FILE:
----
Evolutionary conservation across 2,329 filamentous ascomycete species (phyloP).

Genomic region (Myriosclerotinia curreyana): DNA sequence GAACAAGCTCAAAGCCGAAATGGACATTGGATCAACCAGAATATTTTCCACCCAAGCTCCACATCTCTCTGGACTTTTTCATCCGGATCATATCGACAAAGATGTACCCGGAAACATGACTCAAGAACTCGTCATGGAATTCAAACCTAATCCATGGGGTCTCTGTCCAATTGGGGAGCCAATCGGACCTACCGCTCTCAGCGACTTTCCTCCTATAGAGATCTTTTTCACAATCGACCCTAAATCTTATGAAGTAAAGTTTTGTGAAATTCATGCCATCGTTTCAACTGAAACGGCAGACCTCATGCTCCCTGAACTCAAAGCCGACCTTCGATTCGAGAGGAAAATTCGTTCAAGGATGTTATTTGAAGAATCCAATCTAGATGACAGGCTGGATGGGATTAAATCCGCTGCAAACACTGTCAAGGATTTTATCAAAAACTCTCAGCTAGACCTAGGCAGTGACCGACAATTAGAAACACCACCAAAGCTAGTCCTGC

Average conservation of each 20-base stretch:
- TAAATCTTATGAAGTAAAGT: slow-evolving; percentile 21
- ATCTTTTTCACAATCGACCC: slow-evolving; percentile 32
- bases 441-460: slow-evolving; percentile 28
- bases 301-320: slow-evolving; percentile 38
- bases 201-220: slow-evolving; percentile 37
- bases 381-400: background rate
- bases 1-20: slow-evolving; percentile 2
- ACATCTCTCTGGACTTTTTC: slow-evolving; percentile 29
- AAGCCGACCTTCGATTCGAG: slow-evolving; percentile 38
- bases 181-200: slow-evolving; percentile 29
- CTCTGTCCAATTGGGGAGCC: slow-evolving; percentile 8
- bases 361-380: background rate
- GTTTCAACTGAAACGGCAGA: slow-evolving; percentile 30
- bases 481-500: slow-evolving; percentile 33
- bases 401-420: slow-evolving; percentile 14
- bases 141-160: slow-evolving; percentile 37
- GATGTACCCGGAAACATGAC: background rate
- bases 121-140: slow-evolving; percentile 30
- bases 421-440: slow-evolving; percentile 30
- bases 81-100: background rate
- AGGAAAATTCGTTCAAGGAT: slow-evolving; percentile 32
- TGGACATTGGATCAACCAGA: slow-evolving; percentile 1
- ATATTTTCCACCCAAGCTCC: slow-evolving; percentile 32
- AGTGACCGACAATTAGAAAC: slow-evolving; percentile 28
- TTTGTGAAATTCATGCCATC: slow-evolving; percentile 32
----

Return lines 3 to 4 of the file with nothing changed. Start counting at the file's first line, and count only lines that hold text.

Average conservation of each 20-base stretch:
- TAAATCTTATGAAGTAAAGT: slow-evolving; percentile 21